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Arch Biochem Biophys. 1994 Aug 1;312(2):421-8.

Purification and characterization of human brain ribonuclease inhibitor.

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  • 1Department of Legal Medicine, Fukui Medical School, Japan.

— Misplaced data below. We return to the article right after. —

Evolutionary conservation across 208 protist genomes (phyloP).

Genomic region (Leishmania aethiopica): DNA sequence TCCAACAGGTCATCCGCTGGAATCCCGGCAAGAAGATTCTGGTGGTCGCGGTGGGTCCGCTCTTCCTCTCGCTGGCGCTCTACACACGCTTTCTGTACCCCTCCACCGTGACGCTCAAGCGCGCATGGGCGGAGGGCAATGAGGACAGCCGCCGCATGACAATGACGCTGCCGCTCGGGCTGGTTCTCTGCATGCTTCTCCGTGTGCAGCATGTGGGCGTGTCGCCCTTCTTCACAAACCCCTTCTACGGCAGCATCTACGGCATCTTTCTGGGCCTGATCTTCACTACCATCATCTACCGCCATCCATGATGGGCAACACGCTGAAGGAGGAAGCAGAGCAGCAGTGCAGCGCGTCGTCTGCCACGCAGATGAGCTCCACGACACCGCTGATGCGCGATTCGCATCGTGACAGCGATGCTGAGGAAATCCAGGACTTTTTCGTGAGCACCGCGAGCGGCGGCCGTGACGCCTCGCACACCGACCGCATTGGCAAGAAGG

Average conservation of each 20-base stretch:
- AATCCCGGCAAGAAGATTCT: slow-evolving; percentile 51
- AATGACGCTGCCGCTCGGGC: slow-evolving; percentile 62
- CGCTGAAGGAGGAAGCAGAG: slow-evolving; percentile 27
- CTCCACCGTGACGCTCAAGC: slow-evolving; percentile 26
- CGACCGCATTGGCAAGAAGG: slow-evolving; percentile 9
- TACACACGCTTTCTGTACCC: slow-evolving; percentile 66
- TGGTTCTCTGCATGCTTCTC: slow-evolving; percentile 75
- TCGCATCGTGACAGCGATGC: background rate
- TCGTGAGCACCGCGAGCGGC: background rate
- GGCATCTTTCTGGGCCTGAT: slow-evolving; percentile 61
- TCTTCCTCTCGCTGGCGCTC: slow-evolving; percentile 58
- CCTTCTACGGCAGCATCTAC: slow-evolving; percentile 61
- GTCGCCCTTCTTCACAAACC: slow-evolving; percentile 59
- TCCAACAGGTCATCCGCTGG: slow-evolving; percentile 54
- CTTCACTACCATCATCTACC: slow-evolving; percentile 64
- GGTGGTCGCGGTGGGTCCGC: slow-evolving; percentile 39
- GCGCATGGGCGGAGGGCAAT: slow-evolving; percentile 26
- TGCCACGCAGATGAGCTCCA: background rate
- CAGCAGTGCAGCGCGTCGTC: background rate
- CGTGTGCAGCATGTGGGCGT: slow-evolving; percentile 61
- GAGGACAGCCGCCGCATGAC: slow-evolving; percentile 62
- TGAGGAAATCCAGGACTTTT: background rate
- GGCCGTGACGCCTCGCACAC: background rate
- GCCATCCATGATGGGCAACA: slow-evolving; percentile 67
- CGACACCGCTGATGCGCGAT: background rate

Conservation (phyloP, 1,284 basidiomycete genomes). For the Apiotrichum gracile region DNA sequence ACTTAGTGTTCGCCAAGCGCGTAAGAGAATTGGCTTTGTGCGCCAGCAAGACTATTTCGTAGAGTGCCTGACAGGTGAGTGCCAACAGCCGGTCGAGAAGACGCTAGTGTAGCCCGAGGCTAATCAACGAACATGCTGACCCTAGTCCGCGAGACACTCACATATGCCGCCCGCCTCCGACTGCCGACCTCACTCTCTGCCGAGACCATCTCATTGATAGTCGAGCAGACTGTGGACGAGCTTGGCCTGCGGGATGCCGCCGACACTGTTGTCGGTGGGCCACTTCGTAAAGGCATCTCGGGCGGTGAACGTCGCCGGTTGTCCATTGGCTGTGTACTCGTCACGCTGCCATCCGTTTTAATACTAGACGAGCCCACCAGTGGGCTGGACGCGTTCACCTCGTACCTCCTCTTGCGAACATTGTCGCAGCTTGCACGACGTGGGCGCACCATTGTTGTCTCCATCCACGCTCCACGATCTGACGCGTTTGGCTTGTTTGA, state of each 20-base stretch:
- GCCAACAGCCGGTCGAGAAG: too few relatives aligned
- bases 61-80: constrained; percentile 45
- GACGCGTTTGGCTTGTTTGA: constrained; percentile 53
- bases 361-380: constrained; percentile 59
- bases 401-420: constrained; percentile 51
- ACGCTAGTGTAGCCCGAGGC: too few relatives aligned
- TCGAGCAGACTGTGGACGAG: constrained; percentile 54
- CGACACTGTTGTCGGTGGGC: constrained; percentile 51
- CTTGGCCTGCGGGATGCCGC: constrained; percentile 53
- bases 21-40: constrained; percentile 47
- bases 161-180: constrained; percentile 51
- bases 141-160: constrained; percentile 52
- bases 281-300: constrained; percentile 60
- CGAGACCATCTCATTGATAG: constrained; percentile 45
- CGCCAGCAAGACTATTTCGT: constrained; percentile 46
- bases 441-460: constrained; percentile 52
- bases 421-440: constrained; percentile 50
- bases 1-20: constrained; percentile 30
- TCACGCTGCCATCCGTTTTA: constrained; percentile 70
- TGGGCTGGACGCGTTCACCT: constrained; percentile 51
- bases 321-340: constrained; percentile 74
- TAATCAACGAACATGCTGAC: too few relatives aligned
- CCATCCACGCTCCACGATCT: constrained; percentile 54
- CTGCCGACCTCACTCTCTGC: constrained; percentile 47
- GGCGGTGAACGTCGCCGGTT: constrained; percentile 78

Ribonuclease inhibitor (RI) was purified about 1300-fold from human cerebrum (including a small portion of midbrain) by a combination of ammonium sulfate precipitation, ribonuclease A-Sepharose chromatography, and high-performance anion-exchange chromatography. The purified RI appeared to be homogeneous as judged by sodium dodecyl sulfate-polyacrylamide gel electrophoresis (SDS-PAGE). Using the same method, a homogeneous RI was also obtained from human hindbrain (brainstem and cerebellum). The cerebral RI appeared to be virtually identical with the hindbrain RI on the basis of the following properties: (a) Molecular mass was estimated to be 50 kDa on SDS-PAGE under reducing conditions. (b) Composition analysis revealed that the RI was rich in leucine and cysteine residues and included no amino sugars. (c) The N-terminus was blocked and probably modified by N-acetylation. After treatment with trifluoroacetic acid, it became susceptible to Edman degradation and was sequenced as Ser-Leu-Asp-Ile-Gln-Ser-Leu-Asp-Ile-Gln-(Cys)-Glu-Glu-. (d) The RI, which showed sulfhydryl-dependent inhibitory activity on both secretory-type and nonsecretory-type ribonucleases, bound tightly to ribonuclease to form a 1:1 complex on a molar basis. (e) The RI cross-reacted strongly with anti-human placental RI antibody. These findings also indicate that human brain RI is quite similar to human placental RI. In contrast to the abundance of RI in human brain tissue (about 0.08% (w/w) of total protein), RI was undetectable in human cerebrospinal fluid, suggesting that brain RI may not be a secreted protein.

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